The Eerie Horror Film Festival and Expo and Big John Bates round out this week's To-Do List.
Eerie Horror Film Festival and Expo
Now that it's finally October, Halloween fever is starting to creep up on everyone. There's a chill in the air, the leaves start turning different shades of red and orange, and, of course, Tim Burton has a movie coming out.
Naturally, the horror genre fits right into the spirit of the month. For those who believe that terrifying is a synonym of terrific, the Eerie Horror Film Festival and Expo has been a prime event for nearly a decade.
"This is unbelievably our ninth year. I can't even believe I'm saying this," Greg Ropp says. Ropp, the president of the Eerie Horror Fest, has been running the event since it was originally held in the now-defunct Roadhouse Theatre. After a stint at the Erie Playhouse, the event is now housed at the Warner Theatre, where it will kick off at 3 p.m. Thursday, Oct. 11 and run through the weekend until Sunday, Oct. 14.
"What I'm really excited about is the return of the Badfritter Films Company, which had a film called 'Paper Dolls' shown at our fest a few years ago, and it won every major award," Ropp says. "It's the best movie I ever had at our fest, it's the most requested film, and honestly, even if we had a major celebrity, I would be talking about this movie more than the celebrity."
In addition to "Paper Dolls," other films will be presented throughout the four-day run of the festival. This year's featured guests will include Vernon Wells from "Mad Max 2: The Road Warrior," a cast reunion for "Dawn of the Dead," and the cast and crew of the soon-to-be released "Zombie Girl Diary."
While ticket sales have been up so far this year, Ropp knows that the budget is always a concern, but he continues to provide a quality experience, even with the financial struggles in this country.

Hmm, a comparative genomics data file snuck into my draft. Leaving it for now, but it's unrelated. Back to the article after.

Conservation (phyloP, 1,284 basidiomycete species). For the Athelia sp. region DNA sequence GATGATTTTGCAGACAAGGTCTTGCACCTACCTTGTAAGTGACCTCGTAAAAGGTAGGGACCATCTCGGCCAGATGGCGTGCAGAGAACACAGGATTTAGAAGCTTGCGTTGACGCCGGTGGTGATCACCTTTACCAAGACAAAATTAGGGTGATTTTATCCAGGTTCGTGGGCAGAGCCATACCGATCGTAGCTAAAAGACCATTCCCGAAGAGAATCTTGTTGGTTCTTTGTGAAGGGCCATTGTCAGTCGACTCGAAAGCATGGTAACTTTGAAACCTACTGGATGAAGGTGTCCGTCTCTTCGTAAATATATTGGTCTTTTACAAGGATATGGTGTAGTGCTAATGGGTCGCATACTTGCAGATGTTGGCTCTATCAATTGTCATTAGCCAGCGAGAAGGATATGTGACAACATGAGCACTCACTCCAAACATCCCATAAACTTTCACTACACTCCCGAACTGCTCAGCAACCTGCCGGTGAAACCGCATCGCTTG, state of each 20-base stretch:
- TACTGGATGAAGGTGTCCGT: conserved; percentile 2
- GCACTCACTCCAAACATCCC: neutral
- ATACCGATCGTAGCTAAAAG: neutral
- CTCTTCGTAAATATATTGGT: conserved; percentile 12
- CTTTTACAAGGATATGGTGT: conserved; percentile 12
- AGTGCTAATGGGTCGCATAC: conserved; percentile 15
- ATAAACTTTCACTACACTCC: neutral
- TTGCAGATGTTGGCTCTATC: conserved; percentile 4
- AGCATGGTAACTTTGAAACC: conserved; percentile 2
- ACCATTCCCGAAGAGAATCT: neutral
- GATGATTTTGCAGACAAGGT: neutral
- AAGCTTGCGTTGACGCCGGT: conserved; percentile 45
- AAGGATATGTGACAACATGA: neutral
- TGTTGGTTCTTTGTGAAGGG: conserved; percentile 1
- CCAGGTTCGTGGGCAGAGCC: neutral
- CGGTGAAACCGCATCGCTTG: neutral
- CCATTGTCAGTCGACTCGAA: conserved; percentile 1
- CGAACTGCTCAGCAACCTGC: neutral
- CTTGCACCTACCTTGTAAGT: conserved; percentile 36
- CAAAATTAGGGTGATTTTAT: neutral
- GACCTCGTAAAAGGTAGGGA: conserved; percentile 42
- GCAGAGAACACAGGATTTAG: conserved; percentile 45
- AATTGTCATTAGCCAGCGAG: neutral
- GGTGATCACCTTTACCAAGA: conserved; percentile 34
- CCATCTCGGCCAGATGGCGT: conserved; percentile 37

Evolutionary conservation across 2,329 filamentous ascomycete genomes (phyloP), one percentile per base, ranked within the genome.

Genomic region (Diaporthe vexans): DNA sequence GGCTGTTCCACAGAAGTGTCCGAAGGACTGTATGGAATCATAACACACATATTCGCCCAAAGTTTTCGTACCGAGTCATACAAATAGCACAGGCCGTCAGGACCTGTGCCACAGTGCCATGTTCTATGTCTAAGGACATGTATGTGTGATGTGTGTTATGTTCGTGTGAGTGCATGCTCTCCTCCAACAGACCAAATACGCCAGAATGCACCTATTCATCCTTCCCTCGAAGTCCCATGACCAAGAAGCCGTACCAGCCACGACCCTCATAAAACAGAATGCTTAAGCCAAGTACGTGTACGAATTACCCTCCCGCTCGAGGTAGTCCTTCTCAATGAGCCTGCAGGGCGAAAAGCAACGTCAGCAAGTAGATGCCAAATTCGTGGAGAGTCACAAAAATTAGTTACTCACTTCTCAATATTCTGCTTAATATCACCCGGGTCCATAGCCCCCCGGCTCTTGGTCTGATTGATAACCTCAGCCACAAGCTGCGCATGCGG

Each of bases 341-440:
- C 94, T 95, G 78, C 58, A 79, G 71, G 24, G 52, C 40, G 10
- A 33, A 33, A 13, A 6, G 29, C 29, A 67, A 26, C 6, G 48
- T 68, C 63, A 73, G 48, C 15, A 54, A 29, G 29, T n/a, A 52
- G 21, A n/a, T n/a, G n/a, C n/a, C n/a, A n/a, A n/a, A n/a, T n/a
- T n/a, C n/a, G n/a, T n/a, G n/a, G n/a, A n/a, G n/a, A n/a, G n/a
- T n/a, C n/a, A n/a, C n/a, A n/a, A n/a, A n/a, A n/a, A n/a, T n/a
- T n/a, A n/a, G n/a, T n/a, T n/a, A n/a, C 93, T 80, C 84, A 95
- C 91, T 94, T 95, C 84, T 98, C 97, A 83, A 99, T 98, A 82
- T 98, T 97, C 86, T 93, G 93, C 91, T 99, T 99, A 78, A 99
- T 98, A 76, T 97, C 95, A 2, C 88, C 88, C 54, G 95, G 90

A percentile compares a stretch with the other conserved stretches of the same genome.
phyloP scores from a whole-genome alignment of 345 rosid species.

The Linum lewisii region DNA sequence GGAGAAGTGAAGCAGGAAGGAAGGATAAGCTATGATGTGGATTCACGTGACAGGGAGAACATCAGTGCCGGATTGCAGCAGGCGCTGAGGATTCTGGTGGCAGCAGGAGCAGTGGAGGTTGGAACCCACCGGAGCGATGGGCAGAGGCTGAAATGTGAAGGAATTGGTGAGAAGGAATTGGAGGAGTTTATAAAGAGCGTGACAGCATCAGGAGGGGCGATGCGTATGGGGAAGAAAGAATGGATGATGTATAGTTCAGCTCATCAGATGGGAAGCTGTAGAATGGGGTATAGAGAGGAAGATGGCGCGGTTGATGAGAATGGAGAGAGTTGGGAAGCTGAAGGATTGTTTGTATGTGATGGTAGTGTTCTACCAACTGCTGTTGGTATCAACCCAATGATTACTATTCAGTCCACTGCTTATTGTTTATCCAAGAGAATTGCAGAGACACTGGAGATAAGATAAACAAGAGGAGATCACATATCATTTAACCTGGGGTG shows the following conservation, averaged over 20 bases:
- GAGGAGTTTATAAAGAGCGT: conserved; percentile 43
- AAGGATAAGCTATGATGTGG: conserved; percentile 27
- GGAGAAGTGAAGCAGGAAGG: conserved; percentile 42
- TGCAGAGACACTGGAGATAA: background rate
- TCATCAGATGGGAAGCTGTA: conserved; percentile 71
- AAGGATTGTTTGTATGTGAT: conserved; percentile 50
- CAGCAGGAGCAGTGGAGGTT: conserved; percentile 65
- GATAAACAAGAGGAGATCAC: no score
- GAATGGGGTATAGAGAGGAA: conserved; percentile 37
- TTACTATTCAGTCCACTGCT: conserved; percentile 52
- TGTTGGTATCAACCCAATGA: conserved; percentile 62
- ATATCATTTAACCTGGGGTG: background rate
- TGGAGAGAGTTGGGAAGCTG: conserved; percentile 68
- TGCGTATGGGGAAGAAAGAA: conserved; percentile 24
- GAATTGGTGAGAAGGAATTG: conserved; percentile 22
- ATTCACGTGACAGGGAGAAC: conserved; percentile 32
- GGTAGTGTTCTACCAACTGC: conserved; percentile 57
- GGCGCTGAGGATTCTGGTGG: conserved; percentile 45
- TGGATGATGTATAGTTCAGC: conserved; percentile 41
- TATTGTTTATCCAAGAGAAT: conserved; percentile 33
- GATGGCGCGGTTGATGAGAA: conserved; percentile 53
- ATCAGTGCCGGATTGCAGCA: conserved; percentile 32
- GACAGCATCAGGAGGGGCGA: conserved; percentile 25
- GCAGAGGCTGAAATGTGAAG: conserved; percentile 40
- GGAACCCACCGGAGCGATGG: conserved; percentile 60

"What happened in short – and people are afraid to tell people this – is that the economy sucks. Obviously the arts have had their funding cut by the state, but I'm one of the few arts organizations to tell you that I don't care, because there are more important things than entertainment out there. It's not lost upon me that we had to tighten our bill, along with the rest of the world."
Budgets and bills can be a scary thing, but with your help, Ropp can continue to make sure that Erie stays properly horrified.
"If you want the Horror Fest to stick around and get bigger people, then buy a ticket," Ropp says. "It's as simple as that."
A year without the Eerie Horror Fest? Now that's a scary thought.
Big John Bates
It's been almost a whole year since Big John Bates has been to Erie, but the band couldn't stay away from the Flagship City.
"It's one of our favorite places to play," says Brandy Bones, upright bassist for self-proclaimed 'rustic-punk' band. "We've got a pretty good following [in Erie.] It's a pretty neat place."
After playing a show following last year's Eerie Horror Fest, the Bates and his group returns to the crooked i at 9 p.m. Friday, Oct. 12, while on tour to support their latest album "Battered Bones." The grittily dark quartet has brand-new tracks of small-town stories they're ready to share–although some elements of the band's live show have changed over the years.
Part of a series of different stages in Bates's career, the band used to tour with burlesque dancers as part of the show, but as time progressed and the years went by, the group decided that they needed a change.
"People have been taking it pretty well," Bones says of the loss of scantily clad ladies. "We were just over with that, that we did everything we could do with that outlet and that crowd. We decided to concentrate more on the music, and the band appreciated it, because it was kind of a distraction from the music."
Now, the quartet can focus on wowing the crowd with their energetic live show, as the members rotate between different instruments to create a sound to match their soulful screams. It's a dark, exciting twist on the traditional throwback-roots music, while Bates makes his guitar sing amid the hammering bass.
You could always wait another year for Bates and company to come back to Erie, but why would you punish yourself like that? If you haven't seen the band before, make sure you make this part of a ritual to check out the rustic-punk group whenever they come into town.